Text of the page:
While @Deuxmoi doesn’t shy away from posting criticism of celebrities, the easily digestible nuggets of celebrity news the account offers tend to approach famous people with adoration. When @DeuxMoi and @overheardcelebs post cute first-person stories about brushing against celebrities, they tend to be gushy and reverent of these stars. Submissions romanticize even the most basic encounters into something enlightening, even if it’s as boring as a celebrity being “chill” when they’re ordering an orange juice at a diner. These “anti-gossip” accounts basically traffic in the same content as “Stars, They’re Just Like Us,” but with the added intimacy of a fannish bystander. The draw doesn’t seem to be necessarily the content of these stories but the realization that if this person could meet a sitcom star in the flesh and bask in her normalcy, so can you.
The new wave of “anti-gossip” accounts still treat celebrities as otherworldly specimens, and at worst they contribute to the idea that gossip that paints celebrities in an unflattering light is inherently bad, even in a moment when gossip about the rich and powerful has never been more potent. In the wake of #MeToo, stories that were once derided as hard-to-pin-down, frivolous rumors about a celebrity’s personal life by the press (Harvey Weinstein’s predatory behavior, allegations that Louis C.K. masturbated in front of women without their consent) became hard news. A collection of stories about DeGeneres being “mean” on Twitter turned into reportage on her toxic workplace. In another era the racism of celebrities like Vanderpump Rules’ Stassi Schroeder, actress Ali Larter, singer Morgan Wallen, would likely have been brushed off; now it’s a major news story.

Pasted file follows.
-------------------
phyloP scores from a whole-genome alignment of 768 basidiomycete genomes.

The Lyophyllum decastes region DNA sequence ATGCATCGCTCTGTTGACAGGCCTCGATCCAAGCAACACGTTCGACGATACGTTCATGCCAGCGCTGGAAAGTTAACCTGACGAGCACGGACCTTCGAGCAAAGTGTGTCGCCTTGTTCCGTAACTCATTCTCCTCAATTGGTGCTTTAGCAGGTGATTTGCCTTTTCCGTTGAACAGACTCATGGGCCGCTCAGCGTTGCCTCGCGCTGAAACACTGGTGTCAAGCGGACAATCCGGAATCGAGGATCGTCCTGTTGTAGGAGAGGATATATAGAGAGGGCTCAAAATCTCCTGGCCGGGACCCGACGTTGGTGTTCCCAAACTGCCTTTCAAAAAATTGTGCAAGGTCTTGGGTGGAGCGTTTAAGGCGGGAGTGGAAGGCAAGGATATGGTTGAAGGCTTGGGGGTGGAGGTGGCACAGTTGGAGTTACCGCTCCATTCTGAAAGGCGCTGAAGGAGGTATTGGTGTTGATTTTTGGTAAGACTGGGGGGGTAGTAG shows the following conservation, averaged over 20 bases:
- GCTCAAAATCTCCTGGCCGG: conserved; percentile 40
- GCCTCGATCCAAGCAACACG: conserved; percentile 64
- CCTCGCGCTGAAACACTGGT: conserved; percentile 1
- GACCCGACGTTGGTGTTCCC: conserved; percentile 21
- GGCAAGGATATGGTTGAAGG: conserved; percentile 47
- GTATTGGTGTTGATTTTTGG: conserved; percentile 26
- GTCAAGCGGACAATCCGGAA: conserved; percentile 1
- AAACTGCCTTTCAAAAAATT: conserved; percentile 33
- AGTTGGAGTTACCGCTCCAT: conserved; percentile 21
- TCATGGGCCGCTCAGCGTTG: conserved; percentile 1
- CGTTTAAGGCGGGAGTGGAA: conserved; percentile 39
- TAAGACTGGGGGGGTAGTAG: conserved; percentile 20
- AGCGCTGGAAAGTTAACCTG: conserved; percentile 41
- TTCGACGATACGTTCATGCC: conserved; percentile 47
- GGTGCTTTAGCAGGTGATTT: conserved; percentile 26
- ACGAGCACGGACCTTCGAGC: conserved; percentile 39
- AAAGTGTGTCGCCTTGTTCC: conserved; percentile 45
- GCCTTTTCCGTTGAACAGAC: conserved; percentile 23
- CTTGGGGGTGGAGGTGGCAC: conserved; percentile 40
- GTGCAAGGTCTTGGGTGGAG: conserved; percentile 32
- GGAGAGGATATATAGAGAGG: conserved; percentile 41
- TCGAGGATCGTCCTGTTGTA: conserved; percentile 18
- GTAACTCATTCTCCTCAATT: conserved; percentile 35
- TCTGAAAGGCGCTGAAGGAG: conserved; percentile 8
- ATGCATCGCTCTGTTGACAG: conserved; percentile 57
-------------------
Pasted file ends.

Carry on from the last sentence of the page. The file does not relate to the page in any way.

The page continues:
The softness of these new gossip accounts may be a backlash to the cruel gossip industry that preceded it, but anti-gossip accounts’ polite reticence still feeds into a machine that valorizes celebrity, pampering the famous already well-pampered by entertainment outlets that want to stay on good terms. But if you’re looking for a way to indulge in celebrity stories without really confronting their dark side, @DeuxMoi’s Instagram stories are right there waiting for you.